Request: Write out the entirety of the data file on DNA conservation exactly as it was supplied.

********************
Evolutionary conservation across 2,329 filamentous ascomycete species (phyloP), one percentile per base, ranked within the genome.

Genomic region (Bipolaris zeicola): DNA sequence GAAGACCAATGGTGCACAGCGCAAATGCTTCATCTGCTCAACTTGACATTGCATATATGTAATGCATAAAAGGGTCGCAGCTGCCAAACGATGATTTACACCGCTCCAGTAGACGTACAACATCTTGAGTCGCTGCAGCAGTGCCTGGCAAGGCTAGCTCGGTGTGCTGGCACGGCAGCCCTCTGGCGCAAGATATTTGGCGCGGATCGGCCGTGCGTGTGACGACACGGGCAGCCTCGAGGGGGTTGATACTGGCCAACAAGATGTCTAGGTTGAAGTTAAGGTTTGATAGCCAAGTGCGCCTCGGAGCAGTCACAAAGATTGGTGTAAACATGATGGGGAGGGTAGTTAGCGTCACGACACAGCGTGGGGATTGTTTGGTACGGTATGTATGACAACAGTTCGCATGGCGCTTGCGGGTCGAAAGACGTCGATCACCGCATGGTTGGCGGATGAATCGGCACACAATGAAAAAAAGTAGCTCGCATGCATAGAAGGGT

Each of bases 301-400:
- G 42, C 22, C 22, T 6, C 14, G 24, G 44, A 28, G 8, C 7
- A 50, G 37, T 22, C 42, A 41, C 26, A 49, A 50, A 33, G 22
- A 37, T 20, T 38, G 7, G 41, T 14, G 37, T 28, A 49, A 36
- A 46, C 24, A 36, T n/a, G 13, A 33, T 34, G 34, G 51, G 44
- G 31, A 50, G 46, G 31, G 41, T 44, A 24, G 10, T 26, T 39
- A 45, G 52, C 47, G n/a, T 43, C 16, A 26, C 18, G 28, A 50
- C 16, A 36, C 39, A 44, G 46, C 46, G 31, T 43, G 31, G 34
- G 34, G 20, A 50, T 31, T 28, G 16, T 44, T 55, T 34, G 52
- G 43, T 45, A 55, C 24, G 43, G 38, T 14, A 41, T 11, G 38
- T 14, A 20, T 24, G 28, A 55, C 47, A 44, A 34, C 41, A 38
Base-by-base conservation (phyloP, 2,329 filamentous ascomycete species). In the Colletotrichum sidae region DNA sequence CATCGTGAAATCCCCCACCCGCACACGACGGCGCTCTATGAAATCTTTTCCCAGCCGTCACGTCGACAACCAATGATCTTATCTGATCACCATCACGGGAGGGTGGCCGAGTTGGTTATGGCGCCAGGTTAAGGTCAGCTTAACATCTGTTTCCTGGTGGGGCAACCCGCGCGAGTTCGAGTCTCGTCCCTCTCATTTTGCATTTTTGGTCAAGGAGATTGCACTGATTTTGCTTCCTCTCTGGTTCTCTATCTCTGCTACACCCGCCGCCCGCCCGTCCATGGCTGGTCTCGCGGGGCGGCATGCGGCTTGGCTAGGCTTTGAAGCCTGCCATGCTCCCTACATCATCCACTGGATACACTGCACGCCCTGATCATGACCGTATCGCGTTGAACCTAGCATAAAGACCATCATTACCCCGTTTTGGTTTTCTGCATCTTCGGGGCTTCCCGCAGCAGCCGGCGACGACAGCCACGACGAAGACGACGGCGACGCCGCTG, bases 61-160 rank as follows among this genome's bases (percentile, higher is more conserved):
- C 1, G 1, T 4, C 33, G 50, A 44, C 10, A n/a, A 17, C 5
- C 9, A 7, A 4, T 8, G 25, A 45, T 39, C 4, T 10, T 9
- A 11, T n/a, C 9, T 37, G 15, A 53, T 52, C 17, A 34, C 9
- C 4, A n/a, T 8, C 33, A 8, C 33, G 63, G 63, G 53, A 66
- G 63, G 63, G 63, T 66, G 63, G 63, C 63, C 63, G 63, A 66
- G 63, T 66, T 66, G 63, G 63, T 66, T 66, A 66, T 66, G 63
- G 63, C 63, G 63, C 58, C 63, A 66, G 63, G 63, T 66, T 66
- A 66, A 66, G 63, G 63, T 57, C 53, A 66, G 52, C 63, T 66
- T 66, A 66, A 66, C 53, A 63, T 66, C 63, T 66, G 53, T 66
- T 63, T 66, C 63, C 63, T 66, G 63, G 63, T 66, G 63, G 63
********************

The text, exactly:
Evolutionary conservation across 2,329 filamentous ascomycete species (phyloP), one percentile per base, ranked within the genome.

Genomic region (Bipolaris zeicola): DNA sequence GAAGACCAATGGTGCACAGCGCAAATGCTTCATCTGCTCAACTTGACATTGCATATATGTAATGCATAAAAGGGTCGCAGCTGCCAAACGATGATTTACACCGCTCCAGTAGACGTACAACATCTTGAGTCGCTGCAGCAGTGCCTGGCAAGGCTAGCTCGGTGTGCTGGCACGGCAGCCCTCTGGCGCAAGATATTTGGCGCGGATCGGCCGTGCGTGTGACGACACGGGCAGCCTCGAGGGGGTTGATACTGGCCAACAAGATGTCTAGGTTGAAGTTAAGGTTTGATAGCCAAGTGCGCCTCGGAGCAGTCACAAAGATTGGTGTAAACATGATGGGGAGGGTAGTTAGCGTCACGACACAGCGTGGGGATTGTTTGGTACGGTATGTATGACAACAGTTCGCATGGCGCTTGCGGGTCGAAAGACGTCGATCACCGCATGGTTGGCGGATGAATCGGCACACAATGAAAAAAAGTAGCTCGCATGCATAGAAGGGT

Each of bases 301-400:
- G 42, C 22, C 22, T 6, C 14, G 24, G 44, A 28, G 8, C 7
- A 50, G 37, T 22, C 42, A 41, C 26, A 49, A 50, A 33, G 22
- A 37, T 20, T 38, G 7, G 41, T 14, G 37, T 28, A 49, A 36
- A 46, C 24, A 36, T n/a, G 13, A 33, T 34, G 34, G 51, G 44
- G 31, A 50, G 46, G 31, G 41, T 44, A 24, G 10, T 26, T 39
- A 45, G 52, C 47, G n/a, T 43, C 16, A 26, C 18, G 28, A 50
- C 16, A 36, C 39, A 44, G 46, C 46, G 31, T 43, G 31, G 34
- G 34, G 20, A 50, T 31, T 28, G 16, T 44, T 55, T 34, G 52
- G 43, T 45, A 55, C 24, G 43, G 38, T 14, A 41, T 11, G 38
- T 14, A 20, T 24, G 28, A 55, C 47, A 44, A 34, C 41, A 38
Base-by-base conservation (phyloP, 2,329 filamentous ascomycete species). In the Colletotrichum sidae region DNA sequence CATCGTGAAATCCCCCACCCGCACACGACGGCGCTCTATGAAATCTTTTCCCAGCCGTCACGTCGACAACCAATGATCTTATCTGATCACCATCACGGGAGGGTGGCCGAGTTGGTTATGGCGCCAGGTTAAGGTCAGCTTAACATCTGTTTCCTGGTGGGGCAACCCGCGCGAGTTCGAGTCTCGTCCCTCTCATTTTGCATTTTTGGTCAAGGAGATTGCACTGATTTTGCTTCCTCTCTGGTTCTCTATCTCTGCTACACCCGCCGCCCGCCCGTCCATGGCTGGTCTCGCGGGGCGGCATGCGGCTTGGCTAGGCTTTGAAGCCTGCCATGCTCCCTACATCATCCACTGGATACACTGCACGCCCTGATCATGACCGTATCGCGTTGAACCTAGCATAAAGACCATCATTACCCCGTTTTGGTTTTCTGCATCTTCGGGGCTTCCCGCAGCAGCCGGCGACGACAGCCACGACGAAGACGACGGCGACGCCGCTG, bases 61-160 rank as follows among this genome's bases (percentile, higher is more conserved):
- C 1, G 1, T 4, C 33, G 50, A 44, C 10, A n/a, A 17, C 5
- C 9, A 7, A 4, T 8, G 25, A 45, T 39, C 4, T 10, T 9
- A 11, T n/a, C 9, T 37, G 15, A 53, T 52, C 17, A 34, C 9
- C 4, A n/a, T 8, C 33, A 8, C 33, G 63, G 63, G 53, A 66
- G 63, G 63, G 63, T 66, G 63, G 63, C 63, C 63, G 63, A 66
- G 63, T 66, T 66, G 63, G 63, T 66, T 66, A 66, T 66, G 63
- G 63, C 63, G 63, C 58, C 63, A 66, G 63, G 63, T 66, T 66
- A 66, A 66, G 63, G 63, T 57, C 53, A 66, G 52, C 63, T 66
- T 66, A 66, A 66, C 53, A 63, T 66, C 63, T 66, G 53, T 66
- T 63, T 66, C 63, C 63, T 66, G 63, G 63, T 66, G 63, G 63